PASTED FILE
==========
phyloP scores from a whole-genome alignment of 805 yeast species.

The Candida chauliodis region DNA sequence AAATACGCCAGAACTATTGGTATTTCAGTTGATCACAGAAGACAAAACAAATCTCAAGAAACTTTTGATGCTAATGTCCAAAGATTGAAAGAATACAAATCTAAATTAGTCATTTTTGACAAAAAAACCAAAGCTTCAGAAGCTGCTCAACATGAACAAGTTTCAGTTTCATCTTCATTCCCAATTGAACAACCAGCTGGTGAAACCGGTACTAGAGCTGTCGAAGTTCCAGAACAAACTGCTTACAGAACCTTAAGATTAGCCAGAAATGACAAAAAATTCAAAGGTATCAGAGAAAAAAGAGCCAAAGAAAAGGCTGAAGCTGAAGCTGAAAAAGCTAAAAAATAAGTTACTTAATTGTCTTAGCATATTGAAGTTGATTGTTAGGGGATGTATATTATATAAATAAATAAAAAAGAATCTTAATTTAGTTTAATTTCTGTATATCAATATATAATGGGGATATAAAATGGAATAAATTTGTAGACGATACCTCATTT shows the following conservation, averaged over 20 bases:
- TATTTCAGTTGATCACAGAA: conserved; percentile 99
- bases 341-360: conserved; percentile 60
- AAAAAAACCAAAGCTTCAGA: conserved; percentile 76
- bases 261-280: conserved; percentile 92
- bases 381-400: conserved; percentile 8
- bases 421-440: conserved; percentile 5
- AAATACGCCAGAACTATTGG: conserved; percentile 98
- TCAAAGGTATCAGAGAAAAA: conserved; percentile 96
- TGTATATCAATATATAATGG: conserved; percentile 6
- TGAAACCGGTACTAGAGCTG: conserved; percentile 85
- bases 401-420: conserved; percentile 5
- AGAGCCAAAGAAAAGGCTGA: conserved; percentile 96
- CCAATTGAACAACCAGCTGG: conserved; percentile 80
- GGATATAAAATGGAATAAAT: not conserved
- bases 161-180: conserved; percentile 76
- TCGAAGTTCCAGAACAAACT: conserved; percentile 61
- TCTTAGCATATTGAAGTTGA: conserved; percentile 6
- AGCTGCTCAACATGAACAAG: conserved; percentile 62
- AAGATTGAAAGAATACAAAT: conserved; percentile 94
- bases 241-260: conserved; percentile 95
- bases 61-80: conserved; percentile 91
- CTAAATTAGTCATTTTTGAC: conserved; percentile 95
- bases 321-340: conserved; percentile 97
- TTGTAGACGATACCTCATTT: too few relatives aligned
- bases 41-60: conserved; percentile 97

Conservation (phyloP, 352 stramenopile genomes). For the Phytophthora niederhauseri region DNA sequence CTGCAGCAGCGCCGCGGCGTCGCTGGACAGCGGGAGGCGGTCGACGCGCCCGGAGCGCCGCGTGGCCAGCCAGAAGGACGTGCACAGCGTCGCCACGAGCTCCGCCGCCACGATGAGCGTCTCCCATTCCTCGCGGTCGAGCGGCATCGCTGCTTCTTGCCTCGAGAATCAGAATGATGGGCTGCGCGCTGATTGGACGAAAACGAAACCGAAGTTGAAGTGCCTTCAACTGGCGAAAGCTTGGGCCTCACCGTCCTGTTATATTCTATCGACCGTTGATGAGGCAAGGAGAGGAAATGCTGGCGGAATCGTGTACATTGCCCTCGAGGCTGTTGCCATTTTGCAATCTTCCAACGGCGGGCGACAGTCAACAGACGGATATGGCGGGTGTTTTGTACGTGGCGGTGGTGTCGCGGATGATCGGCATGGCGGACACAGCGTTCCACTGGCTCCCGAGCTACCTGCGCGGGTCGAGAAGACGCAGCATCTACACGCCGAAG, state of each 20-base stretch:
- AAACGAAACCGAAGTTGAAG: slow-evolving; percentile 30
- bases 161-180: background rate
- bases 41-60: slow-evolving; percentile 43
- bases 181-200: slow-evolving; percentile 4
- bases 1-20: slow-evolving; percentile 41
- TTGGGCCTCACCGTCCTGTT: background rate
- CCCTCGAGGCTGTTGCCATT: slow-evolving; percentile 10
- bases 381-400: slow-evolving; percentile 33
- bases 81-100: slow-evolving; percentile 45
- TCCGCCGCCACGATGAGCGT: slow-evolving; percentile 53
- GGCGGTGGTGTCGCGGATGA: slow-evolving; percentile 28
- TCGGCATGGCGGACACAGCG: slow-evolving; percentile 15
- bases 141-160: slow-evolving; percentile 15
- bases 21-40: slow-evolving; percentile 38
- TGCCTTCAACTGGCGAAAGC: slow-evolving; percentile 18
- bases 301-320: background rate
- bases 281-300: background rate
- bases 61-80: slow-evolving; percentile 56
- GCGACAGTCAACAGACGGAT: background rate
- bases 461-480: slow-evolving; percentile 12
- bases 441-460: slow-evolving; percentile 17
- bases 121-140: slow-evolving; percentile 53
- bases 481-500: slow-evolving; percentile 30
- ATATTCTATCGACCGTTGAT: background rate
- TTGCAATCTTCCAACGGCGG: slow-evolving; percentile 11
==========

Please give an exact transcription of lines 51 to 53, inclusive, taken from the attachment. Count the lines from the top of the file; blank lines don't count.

- bases 481-500: slow-evolving; percentile 30
- ATATTCTATCGACCGTTGAT: background rate
- TTGCAATCTTCCAACGGCGG: slow-evolving; percentile 11